Abused inhalants and central reward pathways: Electrophysiological and behavioral studies in the rat

Arthur C. Riegel, Edward D French

Research output: Contribution to journalArticle

42 Citations (Scopus)

Abstract

Inhalant abuse remains a significant health problem among the younger segment of society. In fact, the use of inhalants in this population trails only that of nicotine, alcohol, and marijuana. Toluene is a common ingredient in many of the substances sought out for inhalation abuse, apparently for its euphorigenic and hallucinogenic effects. Because drugs of abuse share the common property of altering the activity of mesolimbic dopamine neurons, it is reasonable to suspect that toluene-induced changes in this CNS pathway may underlie its abuse potential. Here we will provide in vivo and in vitro electrophysiological data and behavioral evidence linking toluene exposure in rats to activation of mesolimbic dopamine neurons. Exposure of rats to 11,000 ppm of inhaled toluene produced time-dependent activation of dopamine neurons within the midbrain ventral tegmental area (VTA). In the rat brain slice preparation, perfusion with toluene (23-822 μM) also evoked an increase in activity of both dopamine and nondopamine neurons within the VTA. These excitatory effects could not be found in adjacent non-VTA nuclei, nor were they sensitive to the glutamate antagonists CGS19755 or CNQX. In behavioral studies, systemic administration of toluene produced a dose-dependent locomotor hyperactivity that was attenuated by either pretreatment with the D2 dopamine receptor antagonist remoxipride or by 6-hydroxydopamine lesions of the nucleus accumbens. These findings show that toluene can activate dopamine neurons within the mesolimbic reward pathway, an effect that may underlie the abuse potential of inhaled substances containing toluene.

Original languageEnglish (US)
Pages (from-to)281-291
Number of pages11
JournalAnnals of the New York Academy of Sciences
Volume965
StatePublished - 2002

Fingerprint

Toluene
Reward
Rats
Dopaminergic Neurons
Neurons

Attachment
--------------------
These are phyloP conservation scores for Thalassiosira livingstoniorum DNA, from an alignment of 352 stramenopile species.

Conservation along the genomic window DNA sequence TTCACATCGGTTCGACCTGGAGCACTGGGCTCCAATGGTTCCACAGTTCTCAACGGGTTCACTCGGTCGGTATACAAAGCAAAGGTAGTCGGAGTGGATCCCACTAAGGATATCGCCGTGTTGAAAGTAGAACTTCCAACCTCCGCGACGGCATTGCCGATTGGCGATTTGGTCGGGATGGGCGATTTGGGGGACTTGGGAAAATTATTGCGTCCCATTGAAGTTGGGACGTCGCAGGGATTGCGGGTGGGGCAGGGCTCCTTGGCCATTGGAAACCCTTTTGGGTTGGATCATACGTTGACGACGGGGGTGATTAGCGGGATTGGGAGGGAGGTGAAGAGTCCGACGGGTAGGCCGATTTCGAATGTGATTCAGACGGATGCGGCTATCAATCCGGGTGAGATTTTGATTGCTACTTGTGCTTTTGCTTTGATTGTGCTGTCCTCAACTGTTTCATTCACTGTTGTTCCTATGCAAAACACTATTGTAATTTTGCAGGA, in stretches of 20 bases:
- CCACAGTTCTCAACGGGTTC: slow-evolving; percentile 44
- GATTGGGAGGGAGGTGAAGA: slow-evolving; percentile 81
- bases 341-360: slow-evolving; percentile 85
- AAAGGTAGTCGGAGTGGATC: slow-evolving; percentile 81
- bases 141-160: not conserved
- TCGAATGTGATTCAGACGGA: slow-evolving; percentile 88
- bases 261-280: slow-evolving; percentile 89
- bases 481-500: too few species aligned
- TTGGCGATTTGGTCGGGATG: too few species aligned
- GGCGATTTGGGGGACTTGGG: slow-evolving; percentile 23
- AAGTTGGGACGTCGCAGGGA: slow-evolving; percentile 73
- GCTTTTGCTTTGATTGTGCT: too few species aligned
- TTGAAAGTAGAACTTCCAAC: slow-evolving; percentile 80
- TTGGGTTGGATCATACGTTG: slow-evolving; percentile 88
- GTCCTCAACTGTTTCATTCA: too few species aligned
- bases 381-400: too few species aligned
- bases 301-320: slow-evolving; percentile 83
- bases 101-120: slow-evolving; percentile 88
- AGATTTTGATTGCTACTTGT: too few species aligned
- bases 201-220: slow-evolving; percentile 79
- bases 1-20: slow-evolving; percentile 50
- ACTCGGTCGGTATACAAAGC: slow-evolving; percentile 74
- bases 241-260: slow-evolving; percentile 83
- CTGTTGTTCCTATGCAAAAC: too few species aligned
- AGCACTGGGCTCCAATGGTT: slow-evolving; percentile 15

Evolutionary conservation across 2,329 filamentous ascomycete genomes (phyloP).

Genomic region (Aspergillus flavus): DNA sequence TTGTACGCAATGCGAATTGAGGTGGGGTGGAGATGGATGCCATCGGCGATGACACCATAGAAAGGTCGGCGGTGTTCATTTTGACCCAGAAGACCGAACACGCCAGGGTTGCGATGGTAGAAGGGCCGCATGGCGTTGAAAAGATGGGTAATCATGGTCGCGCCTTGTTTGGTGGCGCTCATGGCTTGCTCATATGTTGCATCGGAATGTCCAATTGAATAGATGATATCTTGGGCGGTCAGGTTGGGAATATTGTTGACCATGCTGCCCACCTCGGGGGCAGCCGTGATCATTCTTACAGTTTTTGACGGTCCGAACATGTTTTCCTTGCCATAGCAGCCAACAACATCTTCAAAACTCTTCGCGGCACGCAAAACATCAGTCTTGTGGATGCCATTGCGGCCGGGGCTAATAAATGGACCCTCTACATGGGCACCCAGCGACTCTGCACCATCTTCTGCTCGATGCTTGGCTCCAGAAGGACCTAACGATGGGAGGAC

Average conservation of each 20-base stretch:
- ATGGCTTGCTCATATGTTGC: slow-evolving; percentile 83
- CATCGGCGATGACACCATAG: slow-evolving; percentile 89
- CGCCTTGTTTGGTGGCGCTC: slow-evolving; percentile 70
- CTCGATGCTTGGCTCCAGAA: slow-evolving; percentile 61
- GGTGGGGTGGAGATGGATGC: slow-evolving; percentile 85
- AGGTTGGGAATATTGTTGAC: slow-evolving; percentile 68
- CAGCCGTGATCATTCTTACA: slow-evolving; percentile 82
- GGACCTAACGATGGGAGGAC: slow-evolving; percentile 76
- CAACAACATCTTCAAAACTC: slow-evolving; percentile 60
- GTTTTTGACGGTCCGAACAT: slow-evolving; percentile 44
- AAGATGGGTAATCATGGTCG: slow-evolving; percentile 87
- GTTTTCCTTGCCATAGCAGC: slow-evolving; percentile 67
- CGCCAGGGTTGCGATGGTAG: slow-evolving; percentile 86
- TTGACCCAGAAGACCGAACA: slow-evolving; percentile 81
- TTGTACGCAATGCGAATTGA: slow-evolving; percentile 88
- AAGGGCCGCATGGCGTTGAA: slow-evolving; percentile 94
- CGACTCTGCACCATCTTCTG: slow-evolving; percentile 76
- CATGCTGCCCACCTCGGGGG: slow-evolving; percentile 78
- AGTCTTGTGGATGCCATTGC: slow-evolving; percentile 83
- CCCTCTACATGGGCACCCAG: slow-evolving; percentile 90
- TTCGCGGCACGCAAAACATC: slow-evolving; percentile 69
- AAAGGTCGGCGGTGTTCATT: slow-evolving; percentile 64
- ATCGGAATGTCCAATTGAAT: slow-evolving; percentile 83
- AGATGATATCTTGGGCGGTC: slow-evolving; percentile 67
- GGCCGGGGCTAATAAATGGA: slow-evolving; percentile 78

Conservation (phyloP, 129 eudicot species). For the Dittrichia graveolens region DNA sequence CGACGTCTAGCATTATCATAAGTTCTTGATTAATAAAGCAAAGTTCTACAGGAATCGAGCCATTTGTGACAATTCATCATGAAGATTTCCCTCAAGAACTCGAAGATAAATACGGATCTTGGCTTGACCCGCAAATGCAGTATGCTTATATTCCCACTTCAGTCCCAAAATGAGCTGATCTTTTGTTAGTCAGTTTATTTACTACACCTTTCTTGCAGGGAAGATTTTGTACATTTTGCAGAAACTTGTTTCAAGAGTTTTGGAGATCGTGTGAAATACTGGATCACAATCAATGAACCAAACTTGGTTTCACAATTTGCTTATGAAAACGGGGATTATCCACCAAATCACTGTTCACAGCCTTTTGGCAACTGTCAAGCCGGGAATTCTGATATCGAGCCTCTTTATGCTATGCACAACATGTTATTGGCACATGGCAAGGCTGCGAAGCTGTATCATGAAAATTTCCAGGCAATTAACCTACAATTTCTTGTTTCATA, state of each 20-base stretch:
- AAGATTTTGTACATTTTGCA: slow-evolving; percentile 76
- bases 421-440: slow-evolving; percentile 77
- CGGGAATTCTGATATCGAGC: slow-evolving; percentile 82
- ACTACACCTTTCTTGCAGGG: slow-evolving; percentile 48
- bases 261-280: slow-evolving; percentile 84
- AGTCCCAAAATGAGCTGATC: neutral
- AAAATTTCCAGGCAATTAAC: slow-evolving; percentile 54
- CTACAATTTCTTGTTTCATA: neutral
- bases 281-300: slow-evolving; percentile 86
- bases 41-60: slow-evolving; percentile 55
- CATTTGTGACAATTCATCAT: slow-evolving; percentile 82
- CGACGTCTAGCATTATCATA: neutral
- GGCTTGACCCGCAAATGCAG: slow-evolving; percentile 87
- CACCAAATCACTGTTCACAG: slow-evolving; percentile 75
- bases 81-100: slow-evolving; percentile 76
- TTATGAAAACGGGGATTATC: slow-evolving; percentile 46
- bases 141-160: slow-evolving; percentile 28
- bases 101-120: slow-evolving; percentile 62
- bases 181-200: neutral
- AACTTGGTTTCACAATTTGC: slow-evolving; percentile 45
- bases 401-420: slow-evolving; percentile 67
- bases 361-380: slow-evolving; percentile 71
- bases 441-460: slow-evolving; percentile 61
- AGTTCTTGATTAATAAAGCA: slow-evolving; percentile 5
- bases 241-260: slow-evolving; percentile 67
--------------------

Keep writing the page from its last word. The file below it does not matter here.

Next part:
Dopamine
Ventral Tegmental Area
Remoxipride
Inhalant Abuse
Chemical activation
6-Cyano-7-nitroquinoxaline-2,3-dione
Excitatory Amino Acid Antagonists
Rat
Pathway
Oxidopamine
Nucleus Accumbens
Street Drugs
Cannabis
Medical problems
Mesencephalon

Keywords

  • Dopamine
  • Inhalants
  • Reward
  • Toluene
  • Ventral tegmental area

ASJC Scopus subject areas

  • Biochemistry, Genetics and Molecular Biology(all)

Cite this

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abstract = "Inhalant abuse remains a significant health problem among the younger segment of society. In fact, the use of inhalants in this population trails only that of nicotine, alcohol, and marijuana. Toluene is a common ingredient in many of the substances sought out for inhalation abuse, apparently for its euphorigenic and hallucinogenic effects. Because drugs of abuse share the common property of altering the activity of mesolimbic dopamine neurons, it is reasonable to suspect that toluene-induced changes in this CNS pathway may underlie its abuse potential. Here we will provide in vivo and in vitro electrophysiological data and behavioral evidence linking toluene exposure in rats to activation of mesolimbic dopamine neurons. Exposure of rats to 11,000 ppm of inhaled toluene produced time-dependent activation of dopamine neurons within the midbrain ventral tegmental area (VTA). In the rat brain slice preparation, perfusion with toluene (23-822 μM) also evoked an increase in activity of both dopamine and nondopamine neurons within the VTA. These excitatory effects could not be found in adjacent non-VTA nuclei, nor were they sensitive to the glutamate antagonists CGS19755 or CNQX. In behavioral studies, systemic administration of toluene produced a dose-dependent locomotor hyperactivity that was attenuated by either pretreatment with the D2 dopamine receptor antagonist remoxipride or by 6-hydroxydopamine lesions of the nucleus accumbens. These findings show that toluene can activate dopamine neurons within the mesolimbic reward pathway, an effect that may underlie the abuse potential of inhaled substances containing toluene.",
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